Initially, the command line is not shown. For information on how to display it, see Command Line in the section Elements of the Natural Studio Window.
This document covers the following topics:
You can execute the following directly from the Command drop-down list box which is part of the command line.
Natural System Commands
In most cases, a system command can be issued using the menu bar, a context menu or a toolbar button. However, there are scenarios where applying commands with the command line is useful. This is especially the case for commands which do not depend on the current context. An example of such a command is
GLOBALS XREF=ON which is used to set
global settings (generation of XRef data for Natural). An example of a system
command which does depend on the context is
which acts on the current object (this can be an active editor window or the
current selection in the library workspace).
See also Asterisk Notation below.
You can invoke Natural utilities which are available for the Windows environment but for which a menu command is not provided in Natural Studio. For example, when you enter "SYSMAIN" in the command line, the dialog box for this utility appears (see the Tools and Utilities documentation for further information).
When working in a remote environment on a development server
(only available in a SPoD environment), you can invoke utilities that can only
be used in this environment and for which a graphical user interface is not
provided in Natural Studio.
SYSBPM is an example of such a utility
(see the Natural for Mainframes documentation for further information). When
you invoke this utility, either the Natural Web I/O Interface client or a
terminal emulation window is used to show its character-based screen. See
Natural Web I/O Interface
Client and Terminal
Emulation in the Remote Development Using
SPoD documentation for further information.
Generated Programs and Dialogs
You can enter the name of a generated program or dialog in the command line. When it can be found in the current library, it is executed.
Natural Studio saves each character string you enter in the command line for the current session. The drop-down list box contains your last entries (history).
To issue a command in the command line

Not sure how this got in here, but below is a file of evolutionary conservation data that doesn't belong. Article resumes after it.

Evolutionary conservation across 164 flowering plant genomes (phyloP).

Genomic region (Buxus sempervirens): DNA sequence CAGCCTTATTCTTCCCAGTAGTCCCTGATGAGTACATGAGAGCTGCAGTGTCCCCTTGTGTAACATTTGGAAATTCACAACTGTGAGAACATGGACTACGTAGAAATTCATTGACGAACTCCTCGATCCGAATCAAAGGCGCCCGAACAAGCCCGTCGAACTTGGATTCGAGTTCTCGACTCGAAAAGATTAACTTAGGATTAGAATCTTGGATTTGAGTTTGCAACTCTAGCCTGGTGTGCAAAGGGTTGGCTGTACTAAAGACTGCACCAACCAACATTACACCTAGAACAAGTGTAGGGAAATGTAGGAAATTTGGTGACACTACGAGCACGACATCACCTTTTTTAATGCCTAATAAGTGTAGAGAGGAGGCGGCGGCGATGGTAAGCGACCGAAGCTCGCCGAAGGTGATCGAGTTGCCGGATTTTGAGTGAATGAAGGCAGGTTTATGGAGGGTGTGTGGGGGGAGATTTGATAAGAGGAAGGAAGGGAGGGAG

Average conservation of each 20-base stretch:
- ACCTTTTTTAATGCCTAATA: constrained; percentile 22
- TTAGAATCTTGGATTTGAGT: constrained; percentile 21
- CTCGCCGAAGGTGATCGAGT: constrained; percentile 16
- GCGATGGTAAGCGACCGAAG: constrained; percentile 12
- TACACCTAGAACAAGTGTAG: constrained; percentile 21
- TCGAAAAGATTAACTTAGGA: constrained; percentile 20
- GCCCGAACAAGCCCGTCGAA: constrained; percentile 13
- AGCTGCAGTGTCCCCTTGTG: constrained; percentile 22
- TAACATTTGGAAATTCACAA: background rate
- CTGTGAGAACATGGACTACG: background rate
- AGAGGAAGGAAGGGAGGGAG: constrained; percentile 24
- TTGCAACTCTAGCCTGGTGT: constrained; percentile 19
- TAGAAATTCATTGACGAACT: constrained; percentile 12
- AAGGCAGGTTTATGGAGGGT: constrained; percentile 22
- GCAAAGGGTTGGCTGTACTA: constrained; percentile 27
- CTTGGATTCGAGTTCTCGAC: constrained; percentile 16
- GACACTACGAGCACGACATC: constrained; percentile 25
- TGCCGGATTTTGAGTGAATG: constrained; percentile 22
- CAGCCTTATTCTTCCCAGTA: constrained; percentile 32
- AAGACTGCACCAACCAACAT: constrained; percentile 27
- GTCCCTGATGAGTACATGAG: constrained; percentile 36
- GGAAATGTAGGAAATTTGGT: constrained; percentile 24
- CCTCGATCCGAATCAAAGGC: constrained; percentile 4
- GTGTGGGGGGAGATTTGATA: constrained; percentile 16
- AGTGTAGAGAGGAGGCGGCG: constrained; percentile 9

Type the command in the text box of the Command drop-down list box.
When the mouse pointer is positioned on the Command drop-down list box, you can also use the right mouse button to invoke a context menu. Using the commands from this context menu, you can, for example, paste a text string into the command line.
In addition to the standard Windows editing commands such as and , the context menu may also contain Windows commands for Unicode. See your Windows documentation for further information.
Press ENTER to execute the command.
To issue a command using the command line history
Open the Command drop-down list box and select an entry.
Enter the first character of a command that you have previously entered in the text box of the Command drop-down list box. The corresponding command automatically appears in the text box. When you have previously entered several commands which start with the same letter(s), the command that has been entered last appears in the text box.
Press ENTER to execute the command once more.
Many Natural functions display lists of objects. Usually these lists contain all objects available (for example, all objects of a given type, all objects in a given library, etc.). If you do not wish all objects to be listed, but only a certain range of objects, you may specify that range by using asterisk notation.
By specifying a parameter value followed by an asterisk (*) you can get a list of only those objects whose names (or IDs or whatever the parameter is) begin with that value. This option to enter a value followed by an asterisk is referred to as asterisk notation.
If you enter the system command
without any parameters:
you will get a list of all objects in the current library. You can then select the objects which are to be deleted.
If you enter the system command
you will get a list of only those objects in the current library whose names begin with "BOC". You can then select the objects which are to be deleted.